There are plenty of words with silent letters. The word ‘mortgage’ is a perfect example: We don’t pronounce that ‘T’ and there’s a reason.
Lately, I’ve learned a lot about the mortgage process. I’ll explain more on that at a later date.
One of the things that isn’t clear, however, is that pesky T. There it is, right in the center of the word and we just pretend that it’s not there.
We pronounce the word MOR-gidge.
So what gives?
You can trace the word’s roots to Old French. I learned Spanish in school because I felt I’d have more use for that than French. If you took French, you may already have a better picture.
One of my favorite movies is Alfred Hitchcock’s Vertigo. The 1958 thriller told the story of a San Francisco police officer who became obsessed with a woman who died. Hitchcock based the idea for the movie on a novel called D’entre les morts. That translates to “From Among the Dead.”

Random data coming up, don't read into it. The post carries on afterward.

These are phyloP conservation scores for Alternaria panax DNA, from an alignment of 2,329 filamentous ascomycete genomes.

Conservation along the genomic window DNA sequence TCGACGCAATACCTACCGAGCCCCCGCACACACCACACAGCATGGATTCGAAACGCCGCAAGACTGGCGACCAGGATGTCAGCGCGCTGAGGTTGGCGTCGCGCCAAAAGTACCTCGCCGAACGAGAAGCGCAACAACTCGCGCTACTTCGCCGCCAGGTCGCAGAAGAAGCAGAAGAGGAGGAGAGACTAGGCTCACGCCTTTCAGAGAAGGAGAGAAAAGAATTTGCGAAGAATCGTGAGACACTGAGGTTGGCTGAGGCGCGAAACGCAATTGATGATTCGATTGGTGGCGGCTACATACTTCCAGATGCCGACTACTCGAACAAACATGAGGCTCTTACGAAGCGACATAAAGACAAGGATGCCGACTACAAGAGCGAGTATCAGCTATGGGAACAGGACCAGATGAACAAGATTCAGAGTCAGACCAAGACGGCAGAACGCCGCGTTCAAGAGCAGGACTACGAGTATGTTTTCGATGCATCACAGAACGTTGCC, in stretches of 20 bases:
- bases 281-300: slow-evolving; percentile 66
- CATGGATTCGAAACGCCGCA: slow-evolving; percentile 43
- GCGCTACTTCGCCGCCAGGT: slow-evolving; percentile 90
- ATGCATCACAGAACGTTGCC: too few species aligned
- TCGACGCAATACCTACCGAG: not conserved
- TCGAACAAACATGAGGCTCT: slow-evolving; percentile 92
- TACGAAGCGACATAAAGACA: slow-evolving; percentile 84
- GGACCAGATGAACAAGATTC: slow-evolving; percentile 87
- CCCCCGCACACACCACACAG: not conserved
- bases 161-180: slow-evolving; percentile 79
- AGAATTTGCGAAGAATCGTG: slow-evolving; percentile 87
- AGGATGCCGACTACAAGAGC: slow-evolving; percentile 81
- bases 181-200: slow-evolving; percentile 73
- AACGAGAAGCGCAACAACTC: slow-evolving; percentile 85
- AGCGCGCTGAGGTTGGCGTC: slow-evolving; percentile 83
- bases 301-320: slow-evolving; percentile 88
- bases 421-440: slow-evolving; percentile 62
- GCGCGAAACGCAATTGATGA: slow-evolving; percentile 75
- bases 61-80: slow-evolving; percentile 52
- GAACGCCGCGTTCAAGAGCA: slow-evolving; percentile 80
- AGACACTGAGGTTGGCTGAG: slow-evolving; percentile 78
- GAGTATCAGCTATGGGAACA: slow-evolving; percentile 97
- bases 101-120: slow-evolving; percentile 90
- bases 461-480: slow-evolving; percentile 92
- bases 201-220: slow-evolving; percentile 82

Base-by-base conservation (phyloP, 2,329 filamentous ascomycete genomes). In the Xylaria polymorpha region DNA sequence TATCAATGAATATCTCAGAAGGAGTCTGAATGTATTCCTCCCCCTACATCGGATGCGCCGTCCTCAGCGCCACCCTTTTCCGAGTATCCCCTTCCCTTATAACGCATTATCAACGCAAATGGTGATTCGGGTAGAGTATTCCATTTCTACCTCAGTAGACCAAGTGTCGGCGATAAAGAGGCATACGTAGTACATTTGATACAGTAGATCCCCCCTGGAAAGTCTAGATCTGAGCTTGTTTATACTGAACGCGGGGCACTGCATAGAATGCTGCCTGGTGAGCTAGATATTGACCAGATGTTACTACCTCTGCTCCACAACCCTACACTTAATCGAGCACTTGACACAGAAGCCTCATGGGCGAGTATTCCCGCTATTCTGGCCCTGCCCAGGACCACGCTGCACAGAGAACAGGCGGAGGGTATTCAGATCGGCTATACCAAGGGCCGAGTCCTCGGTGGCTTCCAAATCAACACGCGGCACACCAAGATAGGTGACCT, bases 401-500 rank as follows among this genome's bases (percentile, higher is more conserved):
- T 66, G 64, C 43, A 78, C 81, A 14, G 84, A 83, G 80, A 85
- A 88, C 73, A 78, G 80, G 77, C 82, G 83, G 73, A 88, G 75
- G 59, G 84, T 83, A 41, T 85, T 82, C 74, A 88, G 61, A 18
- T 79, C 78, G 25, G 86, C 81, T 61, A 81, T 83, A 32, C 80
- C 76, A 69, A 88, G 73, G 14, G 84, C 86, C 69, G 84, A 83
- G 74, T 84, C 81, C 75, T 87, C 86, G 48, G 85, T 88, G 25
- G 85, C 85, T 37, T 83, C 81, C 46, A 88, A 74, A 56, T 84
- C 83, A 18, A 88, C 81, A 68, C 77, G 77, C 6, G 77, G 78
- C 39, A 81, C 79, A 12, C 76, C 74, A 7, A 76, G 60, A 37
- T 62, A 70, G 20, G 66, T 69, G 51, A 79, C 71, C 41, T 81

The T in the French word mort, which means “dead,” is silent.
What does that have to do with a mortgage. Funny story. If you trace the etymology — the origin — of the word, you’ll find that the -gage refers to the Old French word that means pledge.
So the word literally means a “dead pledge.”
Some of the more pessimistic may assume that means that you’ll pay on it until you die. (Or maybe they think it’ll feel that way.)
But the Online Etymology Dictionary came up with a different meaning: it’s the pledge that dies when the mortgage is paid off. (Or when a payment is missed, but we can hope that doesn’t happen.)
The word’s French origin explains that silent T.
And if you have a mortgage, be sure to pay on time!